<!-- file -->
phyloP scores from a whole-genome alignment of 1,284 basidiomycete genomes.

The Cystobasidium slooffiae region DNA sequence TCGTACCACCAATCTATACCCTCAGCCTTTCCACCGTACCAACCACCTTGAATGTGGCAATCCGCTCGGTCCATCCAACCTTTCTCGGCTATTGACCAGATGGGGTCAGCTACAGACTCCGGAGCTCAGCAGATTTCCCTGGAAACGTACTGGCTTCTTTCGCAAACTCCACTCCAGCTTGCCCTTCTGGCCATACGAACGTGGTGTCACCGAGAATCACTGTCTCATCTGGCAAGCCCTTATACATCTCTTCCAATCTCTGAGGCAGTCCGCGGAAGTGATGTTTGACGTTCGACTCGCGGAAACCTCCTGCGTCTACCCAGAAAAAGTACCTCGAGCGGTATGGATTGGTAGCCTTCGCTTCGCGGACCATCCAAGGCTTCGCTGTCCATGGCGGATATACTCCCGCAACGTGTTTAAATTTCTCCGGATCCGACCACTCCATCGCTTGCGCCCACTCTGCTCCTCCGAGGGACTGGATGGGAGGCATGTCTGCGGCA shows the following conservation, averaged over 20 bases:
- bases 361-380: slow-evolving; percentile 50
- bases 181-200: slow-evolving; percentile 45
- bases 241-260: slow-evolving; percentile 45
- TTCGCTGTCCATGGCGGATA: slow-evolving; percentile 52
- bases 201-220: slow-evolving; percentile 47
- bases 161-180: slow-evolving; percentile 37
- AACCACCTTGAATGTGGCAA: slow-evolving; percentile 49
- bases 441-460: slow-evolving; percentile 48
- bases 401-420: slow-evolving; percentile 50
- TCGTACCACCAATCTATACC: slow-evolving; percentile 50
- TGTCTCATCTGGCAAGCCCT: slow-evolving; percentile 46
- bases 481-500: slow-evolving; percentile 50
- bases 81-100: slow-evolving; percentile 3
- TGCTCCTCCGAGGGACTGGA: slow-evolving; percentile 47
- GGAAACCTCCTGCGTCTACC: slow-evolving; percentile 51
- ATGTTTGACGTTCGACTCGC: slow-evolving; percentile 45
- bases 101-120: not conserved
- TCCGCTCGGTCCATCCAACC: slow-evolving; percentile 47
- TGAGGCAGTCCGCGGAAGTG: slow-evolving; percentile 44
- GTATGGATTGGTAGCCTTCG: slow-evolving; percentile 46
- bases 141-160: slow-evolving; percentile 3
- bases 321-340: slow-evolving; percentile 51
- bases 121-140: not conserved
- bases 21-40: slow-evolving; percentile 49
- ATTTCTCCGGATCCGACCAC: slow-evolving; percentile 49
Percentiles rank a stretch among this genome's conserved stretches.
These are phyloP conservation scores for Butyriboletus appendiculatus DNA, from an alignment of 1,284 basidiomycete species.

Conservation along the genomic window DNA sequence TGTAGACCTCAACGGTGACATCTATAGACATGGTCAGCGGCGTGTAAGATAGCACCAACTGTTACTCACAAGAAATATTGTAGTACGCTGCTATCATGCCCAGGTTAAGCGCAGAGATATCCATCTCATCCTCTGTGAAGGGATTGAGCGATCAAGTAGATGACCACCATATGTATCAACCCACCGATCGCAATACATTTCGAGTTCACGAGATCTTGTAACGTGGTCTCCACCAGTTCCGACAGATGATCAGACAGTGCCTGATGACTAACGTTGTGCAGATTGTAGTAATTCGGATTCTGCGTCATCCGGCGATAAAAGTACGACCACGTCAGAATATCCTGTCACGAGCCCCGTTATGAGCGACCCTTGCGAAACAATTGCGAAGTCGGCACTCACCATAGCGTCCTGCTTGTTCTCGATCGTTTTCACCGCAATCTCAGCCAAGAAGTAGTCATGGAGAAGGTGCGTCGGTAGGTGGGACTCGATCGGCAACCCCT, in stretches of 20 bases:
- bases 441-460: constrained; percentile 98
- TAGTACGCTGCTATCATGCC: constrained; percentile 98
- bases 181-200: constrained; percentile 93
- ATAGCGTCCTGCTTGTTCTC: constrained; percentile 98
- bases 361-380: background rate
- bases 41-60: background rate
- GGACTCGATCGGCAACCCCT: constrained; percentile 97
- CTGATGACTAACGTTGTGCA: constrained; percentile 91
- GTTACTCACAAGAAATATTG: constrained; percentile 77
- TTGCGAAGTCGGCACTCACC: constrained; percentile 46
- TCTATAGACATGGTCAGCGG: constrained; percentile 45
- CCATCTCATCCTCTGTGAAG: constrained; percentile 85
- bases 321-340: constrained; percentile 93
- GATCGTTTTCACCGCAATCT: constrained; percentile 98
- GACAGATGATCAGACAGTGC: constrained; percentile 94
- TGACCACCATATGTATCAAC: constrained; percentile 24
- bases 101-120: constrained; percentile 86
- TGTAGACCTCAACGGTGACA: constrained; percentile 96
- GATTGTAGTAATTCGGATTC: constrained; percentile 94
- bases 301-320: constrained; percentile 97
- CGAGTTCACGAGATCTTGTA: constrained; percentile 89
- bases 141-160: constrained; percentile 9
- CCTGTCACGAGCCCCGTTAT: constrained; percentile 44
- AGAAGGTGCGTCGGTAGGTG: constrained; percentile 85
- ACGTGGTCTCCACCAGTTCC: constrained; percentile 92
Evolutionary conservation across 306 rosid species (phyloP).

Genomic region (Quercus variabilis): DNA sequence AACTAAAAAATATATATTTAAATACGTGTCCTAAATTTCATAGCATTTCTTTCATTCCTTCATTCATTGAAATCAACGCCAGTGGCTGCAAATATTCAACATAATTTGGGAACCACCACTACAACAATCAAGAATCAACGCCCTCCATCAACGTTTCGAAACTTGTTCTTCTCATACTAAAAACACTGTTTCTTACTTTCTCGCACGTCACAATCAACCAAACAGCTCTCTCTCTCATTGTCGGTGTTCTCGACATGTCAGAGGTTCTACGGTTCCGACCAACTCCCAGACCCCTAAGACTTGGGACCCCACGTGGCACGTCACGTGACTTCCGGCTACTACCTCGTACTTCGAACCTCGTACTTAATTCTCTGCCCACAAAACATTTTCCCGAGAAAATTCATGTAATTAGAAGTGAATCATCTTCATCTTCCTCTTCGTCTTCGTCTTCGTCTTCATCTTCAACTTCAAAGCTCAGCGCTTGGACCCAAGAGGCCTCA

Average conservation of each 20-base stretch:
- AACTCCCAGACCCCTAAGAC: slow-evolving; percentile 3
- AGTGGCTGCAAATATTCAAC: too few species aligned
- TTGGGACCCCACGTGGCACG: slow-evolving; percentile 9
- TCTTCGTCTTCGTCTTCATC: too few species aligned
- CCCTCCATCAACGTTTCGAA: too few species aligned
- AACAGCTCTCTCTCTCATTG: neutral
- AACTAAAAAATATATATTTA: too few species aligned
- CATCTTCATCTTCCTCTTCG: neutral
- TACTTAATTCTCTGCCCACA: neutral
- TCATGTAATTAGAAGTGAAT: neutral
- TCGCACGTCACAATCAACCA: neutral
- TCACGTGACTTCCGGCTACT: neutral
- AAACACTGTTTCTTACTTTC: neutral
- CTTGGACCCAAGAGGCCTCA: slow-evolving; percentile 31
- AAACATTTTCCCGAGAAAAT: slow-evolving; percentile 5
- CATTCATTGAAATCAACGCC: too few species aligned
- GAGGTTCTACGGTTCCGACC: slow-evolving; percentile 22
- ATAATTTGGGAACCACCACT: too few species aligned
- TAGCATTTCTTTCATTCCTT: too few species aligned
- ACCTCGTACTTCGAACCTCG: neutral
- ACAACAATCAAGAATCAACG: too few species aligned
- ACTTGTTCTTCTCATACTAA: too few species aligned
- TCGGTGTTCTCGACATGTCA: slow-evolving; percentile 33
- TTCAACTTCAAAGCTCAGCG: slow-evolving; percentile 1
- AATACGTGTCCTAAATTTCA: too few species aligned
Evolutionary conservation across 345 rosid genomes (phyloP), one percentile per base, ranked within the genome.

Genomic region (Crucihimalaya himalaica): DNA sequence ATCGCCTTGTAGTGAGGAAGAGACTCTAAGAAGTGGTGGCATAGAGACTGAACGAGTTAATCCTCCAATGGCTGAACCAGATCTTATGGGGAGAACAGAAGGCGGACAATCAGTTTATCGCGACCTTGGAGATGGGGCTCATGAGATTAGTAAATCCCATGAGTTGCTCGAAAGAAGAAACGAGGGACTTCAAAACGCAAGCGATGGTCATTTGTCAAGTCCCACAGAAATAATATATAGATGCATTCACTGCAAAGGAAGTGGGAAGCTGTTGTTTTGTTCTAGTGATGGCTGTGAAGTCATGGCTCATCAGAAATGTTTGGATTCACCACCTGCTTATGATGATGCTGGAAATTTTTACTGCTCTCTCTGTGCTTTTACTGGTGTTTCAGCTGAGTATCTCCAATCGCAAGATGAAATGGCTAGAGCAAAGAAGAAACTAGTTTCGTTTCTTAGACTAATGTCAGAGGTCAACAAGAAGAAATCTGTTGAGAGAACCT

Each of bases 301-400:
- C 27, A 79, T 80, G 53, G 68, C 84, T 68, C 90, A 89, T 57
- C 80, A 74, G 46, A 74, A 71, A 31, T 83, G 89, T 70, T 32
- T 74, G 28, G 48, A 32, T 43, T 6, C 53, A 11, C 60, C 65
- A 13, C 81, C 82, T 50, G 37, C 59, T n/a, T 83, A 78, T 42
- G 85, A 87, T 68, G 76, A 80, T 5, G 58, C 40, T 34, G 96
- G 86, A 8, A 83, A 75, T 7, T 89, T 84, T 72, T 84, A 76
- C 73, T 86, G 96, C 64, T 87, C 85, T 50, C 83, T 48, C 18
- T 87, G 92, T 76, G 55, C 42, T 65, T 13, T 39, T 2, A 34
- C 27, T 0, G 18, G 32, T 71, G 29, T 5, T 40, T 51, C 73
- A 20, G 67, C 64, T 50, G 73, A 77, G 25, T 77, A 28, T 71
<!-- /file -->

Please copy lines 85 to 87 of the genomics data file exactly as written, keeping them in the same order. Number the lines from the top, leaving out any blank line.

Genomic region (Crucihimalaya himalaica): DNA sequence ATCGCCTTGTAGTGAGGAAGAGACTCTAAGAAGTGGTGGCATAGAGACTGAACGAGTTAATCCTCCAATGGCTGAACCAGATCTTATGGGGAGAACAGAAGGCGGACAATCAGTTTATCGCGACCTTGGAGATGGGGCTCATGAGATTAGTAAATCCCATGAGTTGCTCGAAAGAAGAAACGAGGGACTTCAAAACGCAAGCGATGGTCATTTGTCAAGTCCCACAGAAATAATATATAGATGCATTCACTGCAAAGGAAGTGGGAAGCTGTTGTTTTGTTCTAGTGATGGCTGTGAAGTCATGGCTCATCAGAAATGTTTGGATTCACCACCTGCTTATGATGATGCTGGAAATTTTTACTGCTCTCTCTGTGCTTTTACTGGTGTTTCAGCTGAGTATCTCCAATCGCAAGATGAAATGGCTAGAGCAAAGAAGAAACTAGTTTCGTTTCTTAGACTAATGTCAGAGGTCAACAAGAAGAAATCTGTTGAGAGAACCT

Each of bases 301-400:
- C 27, A 79, T 80, G 53, G 68, C 84, T 68, C 90, A 89, T 57